## Friday, March 28, 2014

### Recurring themes in (condensed matter/nano) physics: boundary conditions

This is the first in a series of posts about tropes that recur in (condensed matter/nano) physics.  I put that qualifier in parentheses because these topics obviously come up in many other places as well, but I run across them from my perspective.

Very often in physics we are effectively solving boundary value problems.  That is, we have some physical system that obeys some kind of differential equations describing the spatial dependence of some variable of interest.  This could be the electron wavefunction $\psi(\mathbf{r})$, which has to obey the Schroedinger equation in some region of space with a potential energy $V(\mathbf{r})$.  This could be the electric field $\mathbf{E}(\mathbf{r})$, which has to satisfy Maxwell's equations in some region of space that has a dielectric function $\epsilon(\mathbf{r})$.  This could be the deflection of a drumhead $u(x,y)$, where the drumhead itself must follow the rules of continuum elasticity.  This could be the pressure field $p(z)$ of the air in a pipe that's part of a pipe organ.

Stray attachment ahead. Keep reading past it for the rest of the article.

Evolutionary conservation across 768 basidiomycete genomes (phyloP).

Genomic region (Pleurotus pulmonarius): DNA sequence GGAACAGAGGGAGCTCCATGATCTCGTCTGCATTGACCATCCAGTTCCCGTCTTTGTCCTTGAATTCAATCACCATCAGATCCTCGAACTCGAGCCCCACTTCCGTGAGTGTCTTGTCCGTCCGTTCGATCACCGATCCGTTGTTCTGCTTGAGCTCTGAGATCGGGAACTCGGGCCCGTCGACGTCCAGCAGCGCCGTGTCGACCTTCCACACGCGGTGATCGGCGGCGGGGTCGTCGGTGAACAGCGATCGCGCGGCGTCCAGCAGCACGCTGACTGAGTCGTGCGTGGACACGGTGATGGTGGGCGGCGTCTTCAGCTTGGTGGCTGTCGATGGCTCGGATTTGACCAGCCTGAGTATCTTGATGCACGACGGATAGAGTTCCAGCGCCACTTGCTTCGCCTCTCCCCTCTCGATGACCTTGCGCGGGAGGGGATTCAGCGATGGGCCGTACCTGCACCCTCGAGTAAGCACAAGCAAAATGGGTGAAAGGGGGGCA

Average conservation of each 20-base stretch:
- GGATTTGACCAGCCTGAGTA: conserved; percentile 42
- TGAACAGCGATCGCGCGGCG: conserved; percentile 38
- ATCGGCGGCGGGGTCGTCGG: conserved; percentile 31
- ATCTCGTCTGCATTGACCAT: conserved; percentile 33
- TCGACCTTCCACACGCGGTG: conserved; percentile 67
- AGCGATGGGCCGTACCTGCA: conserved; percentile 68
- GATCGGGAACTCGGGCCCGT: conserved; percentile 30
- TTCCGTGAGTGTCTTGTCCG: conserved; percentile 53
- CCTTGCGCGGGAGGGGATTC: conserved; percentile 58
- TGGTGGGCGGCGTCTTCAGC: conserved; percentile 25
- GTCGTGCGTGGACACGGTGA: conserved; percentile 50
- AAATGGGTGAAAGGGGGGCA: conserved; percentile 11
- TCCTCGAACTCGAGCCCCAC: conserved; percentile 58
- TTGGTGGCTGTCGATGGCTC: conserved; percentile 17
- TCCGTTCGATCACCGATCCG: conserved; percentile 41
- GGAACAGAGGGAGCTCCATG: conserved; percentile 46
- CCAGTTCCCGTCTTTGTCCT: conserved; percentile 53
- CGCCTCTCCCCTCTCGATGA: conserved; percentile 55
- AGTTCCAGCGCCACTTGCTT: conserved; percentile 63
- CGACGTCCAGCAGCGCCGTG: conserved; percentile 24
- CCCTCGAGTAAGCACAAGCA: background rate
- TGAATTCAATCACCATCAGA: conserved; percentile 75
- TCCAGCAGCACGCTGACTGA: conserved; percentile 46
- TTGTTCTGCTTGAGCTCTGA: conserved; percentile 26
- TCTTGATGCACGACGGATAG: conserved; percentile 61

The thread that unites these diverse systems is that, in the absence of boundaries, these problems allow a continuum of solutions, but the imposition of boundaries drastically limits the solutions to a discrete set.  For example, the pressure in that pipe could (within reasonable limits set by the description of the air as a nice gas) have any spatial periodicity, described by some wavenumber $k$, and along with that it would have some periodic time dependence with a frequency $\omega$, so that $\omega/k = c_{\mathrm{s}}$, where $c_{\mathrm{s}}$ is the sound speed.  However, once we specify boundary conditions - say one end of the pipe closed, one end open - the rules that have to be satisfied at the boundary force there to be a discrete spectrum of allowed wavelengths, and hence frequencies.   Even trying to have no boundary, by installing periodic boundary conditions, does this. This general property, the emergence of discrete modes from the continuum, is what gives us the spectra of atoms and the sounds of guitars.